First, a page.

Public Education

3 Things Get People to Return to Rural Hometowns

COMMENTARY | A new study identifies the reasons that draw people back a decade or two after leaving: public schools, population density and other college-degree holders in the community.

The Push to Ban Books in Texas Schools Spreads to Public Libraries

Some Texas residents are asking for greater say in what titles appear on public library shelves.

Can Pay Raises Help Solve a Teacher Shortage? States Hope So.

They’re trying to retain teachers and attract beginners in a political climate that’s seen educators targeted by parents and policymakers over how history is taught and mask and vaccine mandates are enforced.

The Federal Government Spent Record Amounts of Money on Children Last Year. It Probably Won’t Last.

Spending on children—including tax programs, education, nutrition and social services—by state and local governments also will likely fall back to pre-pandemic levels within several years as Covid-19 relief measures expire, according to an Urban Institute report.

Public and Private Sector Jobs Are Increasing Despite Covid Surge

The U.S. added close to a million jobs in July, including 221,000 in local government. But much of that data is likely skewed by pandemic fluctuations, according to the Bureau of Labor Statistics.

A Plan to Offer In-State Tuition to Native Americans

The legislation, signed into law in Colorado, grants in-state tuition at public universities to students who are members of tribes with “historical ties” to the state.

Public School Spending Per Student Up 5%, Biggest Increase in 11 Years

A U.S. Census Bureau report shows that elementary and secondary schools received $751.7 billion total from all revenue sources and that states contributed the greatest share of funds.

Pandemic Prompts Some States to Pass Struggling Third Graders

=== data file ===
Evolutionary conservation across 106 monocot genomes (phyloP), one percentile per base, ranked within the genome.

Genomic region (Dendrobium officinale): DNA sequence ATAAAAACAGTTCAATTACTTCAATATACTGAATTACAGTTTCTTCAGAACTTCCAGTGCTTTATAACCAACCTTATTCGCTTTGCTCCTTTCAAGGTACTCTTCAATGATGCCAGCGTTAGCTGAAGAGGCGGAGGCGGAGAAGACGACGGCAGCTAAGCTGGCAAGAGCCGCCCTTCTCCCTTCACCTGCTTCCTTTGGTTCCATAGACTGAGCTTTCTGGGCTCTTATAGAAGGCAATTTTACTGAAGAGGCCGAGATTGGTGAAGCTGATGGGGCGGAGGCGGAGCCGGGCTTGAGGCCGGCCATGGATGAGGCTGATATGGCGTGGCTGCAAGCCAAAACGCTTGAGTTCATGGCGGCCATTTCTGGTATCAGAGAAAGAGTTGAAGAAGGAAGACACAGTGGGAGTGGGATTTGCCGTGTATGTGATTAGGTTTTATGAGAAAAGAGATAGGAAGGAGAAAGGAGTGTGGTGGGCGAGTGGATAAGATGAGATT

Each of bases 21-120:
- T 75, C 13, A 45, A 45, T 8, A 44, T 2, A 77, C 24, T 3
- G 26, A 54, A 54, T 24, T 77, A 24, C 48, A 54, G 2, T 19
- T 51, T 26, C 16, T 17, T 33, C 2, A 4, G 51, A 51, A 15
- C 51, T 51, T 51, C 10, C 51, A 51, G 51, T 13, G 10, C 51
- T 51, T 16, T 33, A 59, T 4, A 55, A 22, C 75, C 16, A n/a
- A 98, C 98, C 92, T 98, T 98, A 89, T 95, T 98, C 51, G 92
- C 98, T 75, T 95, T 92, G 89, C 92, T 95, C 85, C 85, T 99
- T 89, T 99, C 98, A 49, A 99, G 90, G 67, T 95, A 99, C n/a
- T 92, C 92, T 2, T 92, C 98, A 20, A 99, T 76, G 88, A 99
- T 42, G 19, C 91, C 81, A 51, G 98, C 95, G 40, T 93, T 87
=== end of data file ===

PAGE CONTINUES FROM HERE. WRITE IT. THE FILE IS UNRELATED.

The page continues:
Citing mental health concerns, some states are delaying third-grade retention.

After Capitol Riot, Some States Turn to Civics Education

Some states have mandated civics for middle schoolers.

Can Civics Save America?

COMMENTARY | Teaching civics could restore health to American democracy, or inflame our mutual antagonisms.

New Mexico Must Provide Internet, Devices to At-Risk Remote Learners, Court Rules

The ruling is the latest development in a years-long case alleging that the state’s education department failed to provide uniform public education to Native Americans, low-income children and others.

Biden’s American Families Plan Asks States to Pony Up for College, Pre-K

The administration introduced the $1.8 trillion proposal Wednesday that focuses spending on education and child care.

Survey: 45% of Parents Want More Options Than College for Their Children

But 54% of parents polled said they want their kids to enroll in college after high school, according to a Carnegie/Gallup poll.

America Gets a D+ for School Infrastructure - but Federal Covid Relief Could Pay for Many Repairs

COMMENTARY | Money from the $1.9 trillion American Rescue Plan could go toward much-needed improvements to crumbling public school buildings.

How School Lunch Could Improve When Classrooms are Full Again

COMMENTARY | School lunch is a lot less fun during a pandemic.

Delaware Bill Would Require Menstruation Products In Public School Bathrooms

The one-time cost to each school would be about $30,000 to install dispensers and $77,000 a year to keep them filled.

Civics Education Isn’t Boosting Youth Voting or Volunteerism

COMMENTARY | Research finds that states that require civics courses do not necessarily have more youth voting or young people volunteering at higher rates than other states—and there may be a connection to QAnon support as well.

Poll: Over Three-Quarters of Parents Support School Reopening

The finding comes as many students across the country have not regularly attended in-person classes since early last year.

Nearly 29,000 Residents Apply for Free Community College Tuition in State Program's First Week

The Michigan Reconnect Program provides residents 25 and older with free community college tuition and scholarships for skilled trades training, part of a larger initiative to increase the number of working-age residents with degrees.

During the Pandemic, Teachers’ Mental Health is Suffering in Ways They’ve Never Experienced

The burden is most acute for teachers who are mothers, and steering both their students and their own children through online learning.